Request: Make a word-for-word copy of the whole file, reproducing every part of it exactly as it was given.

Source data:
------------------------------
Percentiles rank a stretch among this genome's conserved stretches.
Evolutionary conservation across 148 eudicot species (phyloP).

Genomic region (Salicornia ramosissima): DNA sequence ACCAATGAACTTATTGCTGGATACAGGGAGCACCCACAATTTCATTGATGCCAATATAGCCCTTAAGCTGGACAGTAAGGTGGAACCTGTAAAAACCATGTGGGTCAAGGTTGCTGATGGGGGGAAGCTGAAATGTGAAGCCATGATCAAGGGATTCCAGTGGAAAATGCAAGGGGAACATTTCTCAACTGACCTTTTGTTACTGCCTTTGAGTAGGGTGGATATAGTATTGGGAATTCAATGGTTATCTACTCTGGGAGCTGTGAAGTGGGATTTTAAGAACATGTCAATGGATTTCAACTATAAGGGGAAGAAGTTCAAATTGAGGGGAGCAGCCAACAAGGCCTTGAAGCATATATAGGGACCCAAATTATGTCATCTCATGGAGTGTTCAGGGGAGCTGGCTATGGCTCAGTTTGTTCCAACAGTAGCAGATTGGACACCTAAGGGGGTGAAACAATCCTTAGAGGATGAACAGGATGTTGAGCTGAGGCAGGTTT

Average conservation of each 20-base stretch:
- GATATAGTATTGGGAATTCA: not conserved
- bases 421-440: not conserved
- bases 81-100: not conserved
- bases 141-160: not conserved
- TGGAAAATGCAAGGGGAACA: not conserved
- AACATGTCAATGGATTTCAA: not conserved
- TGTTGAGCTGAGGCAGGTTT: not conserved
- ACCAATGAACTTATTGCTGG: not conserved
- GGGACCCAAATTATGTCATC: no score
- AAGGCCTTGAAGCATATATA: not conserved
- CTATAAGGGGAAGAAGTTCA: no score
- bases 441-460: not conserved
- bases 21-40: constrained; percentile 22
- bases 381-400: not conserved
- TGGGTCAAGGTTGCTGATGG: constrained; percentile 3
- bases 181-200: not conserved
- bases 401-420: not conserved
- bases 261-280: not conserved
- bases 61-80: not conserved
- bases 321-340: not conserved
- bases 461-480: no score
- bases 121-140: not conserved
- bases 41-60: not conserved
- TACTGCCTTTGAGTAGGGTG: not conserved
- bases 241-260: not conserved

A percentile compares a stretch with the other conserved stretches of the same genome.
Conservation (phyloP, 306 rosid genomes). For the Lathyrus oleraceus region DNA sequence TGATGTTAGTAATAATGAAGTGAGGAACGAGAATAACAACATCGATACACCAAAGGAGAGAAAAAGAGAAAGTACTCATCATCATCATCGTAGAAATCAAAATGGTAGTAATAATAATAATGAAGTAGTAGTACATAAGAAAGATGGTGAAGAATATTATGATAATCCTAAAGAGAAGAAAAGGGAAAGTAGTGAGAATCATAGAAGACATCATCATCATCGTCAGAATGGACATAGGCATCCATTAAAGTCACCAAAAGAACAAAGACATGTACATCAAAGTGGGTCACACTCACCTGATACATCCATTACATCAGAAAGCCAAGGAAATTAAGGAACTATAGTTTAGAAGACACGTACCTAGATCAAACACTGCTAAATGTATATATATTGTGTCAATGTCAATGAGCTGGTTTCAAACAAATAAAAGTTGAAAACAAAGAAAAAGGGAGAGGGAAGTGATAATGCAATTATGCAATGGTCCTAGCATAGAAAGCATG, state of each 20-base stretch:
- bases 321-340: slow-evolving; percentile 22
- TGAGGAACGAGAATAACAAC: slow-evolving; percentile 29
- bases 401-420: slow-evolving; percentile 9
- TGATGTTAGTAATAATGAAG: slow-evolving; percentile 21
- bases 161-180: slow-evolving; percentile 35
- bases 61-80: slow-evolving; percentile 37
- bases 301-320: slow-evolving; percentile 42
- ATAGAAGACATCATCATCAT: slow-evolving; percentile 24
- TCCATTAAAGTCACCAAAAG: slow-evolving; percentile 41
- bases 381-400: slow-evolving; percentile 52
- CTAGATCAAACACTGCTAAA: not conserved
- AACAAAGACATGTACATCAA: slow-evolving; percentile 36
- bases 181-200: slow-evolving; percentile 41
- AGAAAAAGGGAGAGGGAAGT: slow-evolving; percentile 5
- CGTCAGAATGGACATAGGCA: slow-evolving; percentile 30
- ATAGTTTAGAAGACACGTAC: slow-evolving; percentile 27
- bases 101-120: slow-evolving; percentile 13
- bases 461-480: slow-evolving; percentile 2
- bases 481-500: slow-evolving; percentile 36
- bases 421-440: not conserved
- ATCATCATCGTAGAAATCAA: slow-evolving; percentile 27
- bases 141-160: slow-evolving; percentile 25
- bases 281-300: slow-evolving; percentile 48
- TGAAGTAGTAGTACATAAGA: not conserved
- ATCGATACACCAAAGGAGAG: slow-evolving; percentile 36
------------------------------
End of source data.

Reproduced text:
Percentiles rank a stretch among this genome's conserved stretches.
Evolutionary conservation across 148 eudicot species (phyloP).

Genomic region (Salicornia ramosissima): DNA sequence ACCAATGAACTTATTGCTGGATACAGGGAGCACCCACAATTTCATTGATGCCAATATAGCCCTTAAGCTGGACAGTAAGGTGGAACCTGTAAAAACCATGTGGGTCAAGGTTGCTGATGGGGGGAAGCTGAAATGTGAAGCCATGATCAAGGGATTCCAGTGGAAAATGCAAGGGGAACATTTCTCAACTGACCTTTTGTTACTGCCTTTGAGTAGGGTGGATATAGTATTGGGAATTCAATGGTTATCTACTCTGGGAGCTGTGAAGTGGGATTTTAAGAACATGTCAATGGATTTCAACTATAAGGGGAAGAAGTTCAAATTGAGGGGAGCAGCCAACAAGGCCTTGAAGCATATATAGGGACCCAAATTATGTCATCTCATGGAGTGTTCAGGGGAGCTGGCTATGGCTCAGTTTGTTCCAACAGTAGCAGATTGGACACCTAAGGGGGTGAAACAATCCTTAGAGGATGAACAGGATGTTGAGCTGAGGCAGGTTT

Average conservation of each 20-base stretch:
- GATATAGTATTGGGAATTCA: not conserved
- bases 421-440: not conserved
- bases 81-100: not conserved
- bases 141-160: not conserved
- TGGAAAATGCAAGGGGAACA: not conserved
- AACATGTCAATGGATTTCAA: not conserved
- TGTTGAGCTGAGGCAGGTTT: not conserved
- ACCAATGAACTTATTGCTGG: not conserved
- GGGACCCAAATTATGTCATC: no score
- AAGGCCTTGAAGCATATATA: not conserved
- CTATAAGGGGAAGAAGTTCA: no score
- bases 441-460: not conserved
- bases 21-40: constrained; percentile 22
- bases 381-400: not conserved
- TGGGTCAAGGTTGCTGATGG: constrained; percentile 3
- bases 181-200: not conserved
- bases 401-420: not conserved
- bases 261-280: not conserved
- bases 61-80: not conserved
- bases 321-340: not conserved
- bases 461-480: no score
- bases 121-140: not conserved
- bases 41-60: not conserved
- TACTGCCTTTGAGTAGGGTG: not conserved
- bases 241-260: not conserved

A percentile compares a stretch with the other conserved stretches of the same genome.
Conservation (phyloP, 306 rosid genomes). For the Lathyrus oleraceus region DNA sequence TGATGTTAGTAATAATGAAGTGAGGAACGAGAATAACAACATCGATACACCAAAGGAGAGAAAAAGAGAAAGTACTCATCATCATCATCGTAGAAATCAAAATGGTAGTAATAATAATAATGAAGTAGTAGTACATAAGAAAGATGGTGAAGAATATTATGATAATCCTAAAGAGAAGAAAAGGGAAAGTAGTGAGAATCATAGAAGACATCATCATCATCGTCAGAATGGACATAGGCATCCATTAAAGTCACCAAAAGAACAAAGACATGTACATCAAAGTGGGTCACACTCACCTGATACATCCATTACATCAGAAAGCCAAGGAAATTAAGGAACTATAGTTTAGAAGACACGTACCTAGATCAAACACTGCTAAATGTATATATATTGTGTCAATGTCAATGAGCTGGTTTCAAACAAATAAAAGTTGAAAACAAAGAAAAAGGGAGAGGGAAGTGATAATGCAATTATGCAATGGTCCTAGCATAGAAAGCATG, state of each 20-base stretch:
- bases 321-340: slow-evolving; percentile 22
- TGAGGAACGAGAATAACAAC: slow-evolving; percentile 29
- bases 401-420: slow-evolving; percentile 9
- TGATGTTAGTAATAATGAAG: slow-evolving; percentile 21
- bases 161-180: slow-evolving; percentile 35
- bases 61-80: slow-evolving; percentile 37
- bases 301-320: slow-evolving; percentile 42
- ATAGAAGACATCATCATCAT: slow-evolving; percentile 24
- TCCATTAAAGTCACCAAAAG: slow-evolving; percentile 41
- bases 381-400: slow-evolving; percentile 52
- CTAGATCAAACACTGCTAAA: not conserved
- AACAAAGACATGTACATCAA: slow-evolving; percentile 36
- bases 181-200: slow-evolving; percentile 41
- AGAAAAAGGGAGAGGGAAGT: slow-evolving; percentile 5
- CGTCAGAATGGACATAGGCA: slow-evolving; percentile 30
- ATAGTTTAGAAGACACGTAC: slow-evolving; percentile 27
- bases 101-120: slow-evolving; percentile 13
- bases 461-480: slow-evolving; percentile 2
- bases 481-500: slow-evolving; percentile 36
- bases 421-440: not conserved
- ATCATCATCGTAGAAATCAA: slow-evolving; percentile 27
- bases 141-160: slow-evolving; percentile 25
- bases 281-300: slow-evolving; percentile 48
- TGAAGTAGTAGTACATAAGA: not conserved
- ATCGATACACCAAAGGAGAG: slow-evolving; percentile 36